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Hiroaki Sato, Kentaro Kasai, Toshiko Tanaka, Toshiro Kita, Noriyuki Tanaka
Med Sci Monit 2008; 14(5): BR79-87
Hemorrhagic shock occasionally causes a fatal outcome following an outbreak of lung dysfunction, but the precise mechanism has not been clearly elucidated. Several studies have indicated that hemorrhagic shock causes a delayed vascular inflammatory decompensation and leads to inflammation-related organ dysfunction. Tumor necrosis factor (TNF)-alpha and interleukin (IL)-1beta are known as major proinflammatory cytokines that play an important role in excessive autolytic inflammation, finally inducing organ dysfunctions. In this study, the role of TNF-alpha and IL-1beta on lung dysfunction following hemorrhagic shock was examined by using FR167653, a potent inhibitor of TNF-alpha and IL-1beta production that acts by suppressing p38 mitogen-activated protein kinase (MAPK).
Material and Method: Hemorrhagic shock was induced in anesthetized male rats by bleeding via a common carotid catheter for 20 minutes to 25% of total body blood volume without fluid resuscitation. Mean blood pressure, heart rate and arterial blood gas components were recorded up to 5 hours after the bleeding. The levels of TNF-alpha, IL-1beta and lactic dehydrogenase (LDH)-3 isozyme were measured in the serum of pulmonary venous blood. The lung tissue was excised for the assay of mRNA and for histopathological study.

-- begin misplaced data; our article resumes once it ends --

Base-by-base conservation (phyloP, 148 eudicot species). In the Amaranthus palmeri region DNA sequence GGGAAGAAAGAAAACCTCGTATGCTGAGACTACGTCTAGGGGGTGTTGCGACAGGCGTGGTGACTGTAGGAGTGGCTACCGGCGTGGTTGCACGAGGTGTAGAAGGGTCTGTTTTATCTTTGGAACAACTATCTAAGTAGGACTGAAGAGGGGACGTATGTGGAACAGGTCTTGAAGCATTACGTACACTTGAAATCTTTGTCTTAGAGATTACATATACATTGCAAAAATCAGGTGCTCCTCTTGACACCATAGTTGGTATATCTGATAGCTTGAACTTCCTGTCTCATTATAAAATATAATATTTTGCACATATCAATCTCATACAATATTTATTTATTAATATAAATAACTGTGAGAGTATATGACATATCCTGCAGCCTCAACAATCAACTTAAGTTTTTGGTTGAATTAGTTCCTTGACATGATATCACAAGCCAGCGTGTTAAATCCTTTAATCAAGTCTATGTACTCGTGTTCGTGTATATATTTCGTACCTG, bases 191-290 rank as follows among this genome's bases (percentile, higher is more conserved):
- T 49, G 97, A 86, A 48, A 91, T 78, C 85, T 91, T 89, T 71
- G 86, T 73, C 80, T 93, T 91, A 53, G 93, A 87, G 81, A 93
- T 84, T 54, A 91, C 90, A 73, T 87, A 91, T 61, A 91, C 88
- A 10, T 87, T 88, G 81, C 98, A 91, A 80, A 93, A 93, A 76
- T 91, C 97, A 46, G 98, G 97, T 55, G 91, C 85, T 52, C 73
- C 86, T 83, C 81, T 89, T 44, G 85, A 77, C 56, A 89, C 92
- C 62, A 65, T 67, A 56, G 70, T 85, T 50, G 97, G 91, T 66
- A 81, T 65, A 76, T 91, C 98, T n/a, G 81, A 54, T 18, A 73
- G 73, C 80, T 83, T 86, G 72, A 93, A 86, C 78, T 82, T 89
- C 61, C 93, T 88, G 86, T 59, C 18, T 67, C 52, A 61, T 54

Results: The expressions of mRNA for TNF-alpha and IL-1beta in the lung tissue and the concentrations of both cytokines in pulmonary serum increased after a hemorrhage. Inflammation-related injuries and function deterioration were observed in the lung following hemorrhagic shock. These hemorrhagic changes were inhibited by pretreatment with FR167653.
Conclusions: TNF-alpha and IL-1beta play a key role in the development of inflammation-related lung dysfunction following hemorrhagic shock. Our model should be useful to explain the pathogenesis of lung dysfunction following hemorrhagic shock.